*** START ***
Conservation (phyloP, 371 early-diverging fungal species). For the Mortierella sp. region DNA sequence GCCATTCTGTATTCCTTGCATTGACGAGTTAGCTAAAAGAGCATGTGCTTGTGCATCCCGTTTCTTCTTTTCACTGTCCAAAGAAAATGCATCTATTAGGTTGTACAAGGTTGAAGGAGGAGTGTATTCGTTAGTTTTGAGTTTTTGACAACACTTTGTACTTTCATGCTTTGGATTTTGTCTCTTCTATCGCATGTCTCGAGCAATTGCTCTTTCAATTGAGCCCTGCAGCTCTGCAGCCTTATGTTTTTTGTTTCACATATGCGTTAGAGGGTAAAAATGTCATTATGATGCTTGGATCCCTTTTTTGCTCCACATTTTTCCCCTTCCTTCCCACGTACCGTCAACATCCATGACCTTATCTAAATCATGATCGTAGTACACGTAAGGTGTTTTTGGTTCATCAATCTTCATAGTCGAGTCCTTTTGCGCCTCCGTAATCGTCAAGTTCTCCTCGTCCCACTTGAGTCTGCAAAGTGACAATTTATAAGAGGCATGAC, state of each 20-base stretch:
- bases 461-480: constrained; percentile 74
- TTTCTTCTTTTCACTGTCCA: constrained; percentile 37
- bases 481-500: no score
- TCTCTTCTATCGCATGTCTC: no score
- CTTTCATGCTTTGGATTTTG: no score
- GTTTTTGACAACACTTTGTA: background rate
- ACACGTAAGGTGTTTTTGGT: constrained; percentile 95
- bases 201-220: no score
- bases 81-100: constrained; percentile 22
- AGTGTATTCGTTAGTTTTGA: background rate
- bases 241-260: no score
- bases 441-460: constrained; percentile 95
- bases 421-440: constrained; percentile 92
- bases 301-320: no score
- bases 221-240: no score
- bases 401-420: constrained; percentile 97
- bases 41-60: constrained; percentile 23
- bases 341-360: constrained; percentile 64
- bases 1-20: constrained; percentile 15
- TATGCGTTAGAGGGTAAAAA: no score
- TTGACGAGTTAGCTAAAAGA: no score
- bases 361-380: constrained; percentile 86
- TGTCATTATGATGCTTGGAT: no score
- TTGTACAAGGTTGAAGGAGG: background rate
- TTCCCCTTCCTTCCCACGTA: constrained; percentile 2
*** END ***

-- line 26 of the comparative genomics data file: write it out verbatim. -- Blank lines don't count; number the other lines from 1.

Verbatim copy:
- TTCCCCTTCCTTCCCACGTA: constrained; percentile 2